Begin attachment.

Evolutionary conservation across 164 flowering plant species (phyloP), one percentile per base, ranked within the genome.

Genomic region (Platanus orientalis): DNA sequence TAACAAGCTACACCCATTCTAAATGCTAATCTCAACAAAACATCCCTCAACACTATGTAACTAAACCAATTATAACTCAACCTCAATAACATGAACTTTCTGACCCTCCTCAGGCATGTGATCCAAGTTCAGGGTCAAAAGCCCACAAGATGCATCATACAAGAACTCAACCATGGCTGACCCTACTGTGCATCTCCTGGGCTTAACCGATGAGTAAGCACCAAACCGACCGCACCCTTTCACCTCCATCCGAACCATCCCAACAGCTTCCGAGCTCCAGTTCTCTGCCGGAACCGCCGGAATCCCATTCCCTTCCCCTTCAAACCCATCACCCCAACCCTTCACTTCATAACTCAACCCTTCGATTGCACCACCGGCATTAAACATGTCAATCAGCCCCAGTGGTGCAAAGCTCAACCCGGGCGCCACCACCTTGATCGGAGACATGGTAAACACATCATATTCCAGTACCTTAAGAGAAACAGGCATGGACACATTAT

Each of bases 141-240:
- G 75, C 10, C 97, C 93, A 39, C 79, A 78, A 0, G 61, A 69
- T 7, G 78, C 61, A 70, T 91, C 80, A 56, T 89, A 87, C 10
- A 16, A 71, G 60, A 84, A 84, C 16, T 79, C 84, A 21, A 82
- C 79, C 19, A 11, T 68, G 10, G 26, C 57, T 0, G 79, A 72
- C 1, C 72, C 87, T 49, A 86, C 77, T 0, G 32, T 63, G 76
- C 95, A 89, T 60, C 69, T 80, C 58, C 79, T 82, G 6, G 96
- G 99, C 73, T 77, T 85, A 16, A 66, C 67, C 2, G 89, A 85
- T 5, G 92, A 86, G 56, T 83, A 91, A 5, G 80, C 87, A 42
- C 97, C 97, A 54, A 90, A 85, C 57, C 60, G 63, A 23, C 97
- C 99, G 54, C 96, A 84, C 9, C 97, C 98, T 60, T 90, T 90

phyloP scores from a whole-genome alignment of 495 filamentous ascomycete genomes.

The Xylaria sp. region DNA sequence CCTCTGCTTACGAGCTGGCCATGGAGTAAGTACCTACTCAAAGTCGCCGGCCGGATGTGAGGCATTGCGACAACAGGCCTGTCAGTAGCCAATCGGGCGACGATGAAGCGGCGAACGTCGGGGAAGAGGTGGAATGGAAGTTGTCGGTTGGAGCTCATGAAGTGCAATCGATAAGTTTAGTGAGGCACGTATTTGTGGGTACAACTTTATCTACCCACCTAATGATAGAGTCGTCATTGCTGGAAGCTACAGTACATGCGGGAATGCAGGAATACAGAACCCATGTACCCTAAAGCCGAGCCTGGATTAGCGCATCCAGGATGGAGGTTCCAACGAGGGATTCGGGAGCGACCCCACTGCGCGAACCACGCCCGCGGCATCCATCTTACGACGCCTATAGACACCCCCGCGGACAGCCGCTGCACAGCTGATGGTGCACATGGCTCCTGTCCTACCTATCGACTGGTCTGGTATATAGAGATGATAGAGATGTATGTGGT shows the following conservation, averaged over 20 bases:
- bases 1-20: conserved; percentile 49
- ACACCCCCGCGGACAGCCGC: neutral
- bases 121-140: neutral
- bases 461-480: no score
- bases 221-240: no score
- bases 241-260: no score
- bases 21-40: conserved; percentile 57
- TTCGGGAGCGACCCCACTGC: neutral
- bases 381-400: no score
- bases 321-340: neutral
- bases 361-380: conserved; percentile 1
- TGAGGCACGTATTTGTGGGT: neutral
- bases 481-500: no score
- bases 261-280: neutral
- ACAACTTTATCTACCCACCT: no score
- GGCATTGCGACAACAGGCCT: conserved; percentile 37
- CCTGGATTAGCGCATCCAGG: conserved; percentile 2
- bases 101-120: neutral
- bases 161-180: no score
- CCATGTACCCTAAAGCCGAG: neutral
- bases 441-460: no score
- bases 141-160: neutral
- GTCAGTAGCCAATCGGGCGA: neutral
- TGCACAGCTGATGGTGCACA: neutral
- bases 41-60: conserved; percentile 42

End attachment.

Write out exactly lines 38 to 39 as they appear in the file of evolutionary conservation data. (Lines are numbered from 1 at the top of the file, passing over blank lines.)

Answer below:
- GTCAGTAGCCAATCGGGCGA: neutral
- TGCACAGCTGATGGTGCACA: neutral